Tuesday, July 31, 2007

Wen's Friday Fiver

And Wen tagged me for this Fiver meme a while back:Five, Ten or Fifteen People you want to complete this:

Sorry, the Meme stops here.


Friday, July 27, 2007

Seven things about me (memed!)

As I have said before, I'm not big on memes, but I've been tagged for a couple lately, including by Linshaolin for the Seven Things About Me meme, so here goes:

  1. I like to wear Hawaiian shirts. A lot.

  2. I think the most beautiful word in the English language is "serendipity." I freely admit that the meaning of the word contributes to my perception.

  3. I don't know how to swim.

  4. I can't resist calendars with pictures of beautiful tropical places. And doesn't everyone need five or six calendars every year?

  5. I think South Beach in Miami qualifies as a "beautiful tropical place."

  6. There are a lot of awesome things to do in Manhattan, but I think the most awesome is to simply walk.

  7. And while we're speaking of "seven," in (Catholic) High School I had a math teacher who gave the class a speech on the first day of school, explaining that she loved the number seven because it affirmed her faith in God. She was a brand new teacher -- we were her first class. She didn't even last until Christmas.

As far as tagging someone else, goes, I don't go there. The meme, as the old saying goes, stops here.


Thursday, July 26, 2007


A telephone conversation:

Judi: Did you see Lindsay Lohan has been arrested again?

Me: I heard something about it on the radio. Was she wearing underwear this time?

Judi: I think so. At least, I didn't hear otherwise.

Me: You know, you never hear anything about her anymore except when she's in trouble. You never hear her... songs? ...anymore. (Pause.) She was a singer wasn't she? Or was she an actress.

Judi: I think she might have been an actress... maybe.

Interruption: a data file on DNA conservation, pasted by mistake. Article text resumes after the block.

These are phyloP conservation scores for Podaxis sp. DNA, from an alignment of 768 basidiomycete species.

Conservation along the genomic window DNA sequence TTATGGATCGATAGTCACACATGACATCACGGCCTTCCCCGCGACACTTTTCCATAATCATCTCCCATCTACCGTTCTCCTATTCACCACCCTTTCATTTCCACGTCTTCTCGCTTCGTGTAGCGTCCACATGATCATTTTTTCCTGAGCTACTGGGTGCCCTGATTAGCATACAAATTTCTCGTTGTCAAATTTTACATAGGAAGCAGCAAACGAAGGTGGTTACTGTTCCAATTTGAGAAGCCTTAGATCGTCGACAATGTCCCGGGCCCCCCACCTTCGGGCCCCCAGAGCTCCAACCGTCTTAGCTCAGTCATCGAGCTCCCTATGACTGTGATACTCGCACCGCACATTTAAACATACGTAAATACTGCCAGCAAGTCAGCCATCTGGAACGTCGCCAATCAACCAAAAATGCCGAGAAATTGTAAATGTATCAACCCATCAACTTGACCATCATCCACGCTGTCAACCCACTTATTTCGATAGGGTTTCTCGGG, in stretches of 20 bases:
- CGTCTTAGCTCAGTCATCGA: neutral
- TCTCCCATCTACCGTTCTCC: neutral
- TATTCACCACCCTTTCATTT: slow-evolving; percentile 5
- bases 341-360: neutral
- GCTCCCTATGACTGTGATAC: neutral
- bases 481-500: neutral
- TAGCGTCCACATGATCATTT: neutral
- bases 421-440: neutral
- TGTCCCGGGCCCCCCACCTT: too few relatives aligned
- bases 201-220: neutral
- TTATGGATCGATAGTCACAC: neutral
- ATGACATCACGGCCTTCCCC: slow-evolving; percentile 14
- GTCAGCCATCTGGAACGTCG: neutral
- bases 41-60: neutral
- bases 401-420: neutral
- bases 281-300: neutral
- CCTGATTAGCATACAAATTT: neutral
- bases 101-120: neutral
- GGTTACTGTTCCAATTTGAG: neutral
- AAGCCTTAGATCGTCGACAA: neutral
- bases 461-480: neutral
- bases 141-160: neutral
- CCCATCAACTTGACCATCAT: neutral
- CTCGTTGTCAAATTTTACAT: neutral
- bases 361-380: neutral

Moment of awkward silence.

Me: I don't remember what she used to do.

Another moment of awkward silence.

Judi: You know, it's saying something when the only claim someone has left to fame is that they're always getting arrested.


Wednesday, July 25, 2007

Girl Detective

Last week Judi's great-niece was visiting, and we took her to see the new Nancy Drew movie. As a rule, we aren't big on seeing movies, at least in theaters. Judi came with me to see Wallace and Grommit -- I gues that was about a year and a half ago. Before that, I think the last movie we saw together in a theater was the first Back to the Future movie, and that was when it was first released. Of course, next week we'll have to go back to see Underdog, since it stars a beagle, but you can see we don't do a lot of movies. But Judi wanted to see Nancy Drew. She was a huge fan of the Nancy Drew books when she was growing up, and, honestly, she hasn't finished growing up. Which is a good thing.

Anyway, this post isn't a review of Nancy Drew, just a commentary. Well, okay, I'll give you my review: I liked it. A lot. End of review. Also, there are absolutely no spoilers in this post, so you can read on and still see the movie and still be surprised, or disappointed, or whatever.

Okay, commentary:

For you Nancy Drew purists, be aware that the movie is different from the books, and the Nancy of the movie is even different from the Nancy of the books. In the books, over the many decades, Nancy keeps up with the trends and the times. She's always a modern girl, whatever that means at the time each book is written. In the movie, it's exactly the opposite: Nancy has been cast as a throwback to the 1950's, at least in her dress, her mores, and her moralitity -- she is very current in her technology: She has an iPod and a laptop (an Apple iBook), and uses the Internet to research clues (I think the browser is Safari, but I'm not sure). (And while we're on the subject of technology: Why an old, abandoned, run-down, perhaps-haunted house has wireless Internet access never explained in the movie, but, hey, it's a movie -- I can suspend a little disbelief.)

But getting back to the 1950's: The movie's opening sequence, set in River Heights, is almost painfully Ozzie and Harriet. You almost expect the town's Smokey-the-Bear-hat wearing police to break into coordinated song-and-dance at any moment. (Thankfully, they don't.) But "bear" with it (pun intended). It's my opinion that they deliberately made Nancy retro, because they are about to send her off to...


Pretty much the most non-retro place in the world.

And the contrast between the two, as well as the effect that L.A. has on Nancy, and that Nancy has on L.A., make for some great scenes.

I thought it was a clever bit of tongue-in-cheek irony that the making of movies plays a part in the plot of this movie, including a visit to a movie set where Bruce Willis is shooting a film. Willis's cameo is funny and winsome.

Nancy herself is such a serious girl -- at one point she tells another teenage girl "Anyone can learn advanced life-saving techniques" and does it with a perfectly straight face. And when someone says to her, "You're joking," she deadpans back with, "I never joke," and we realize she's right.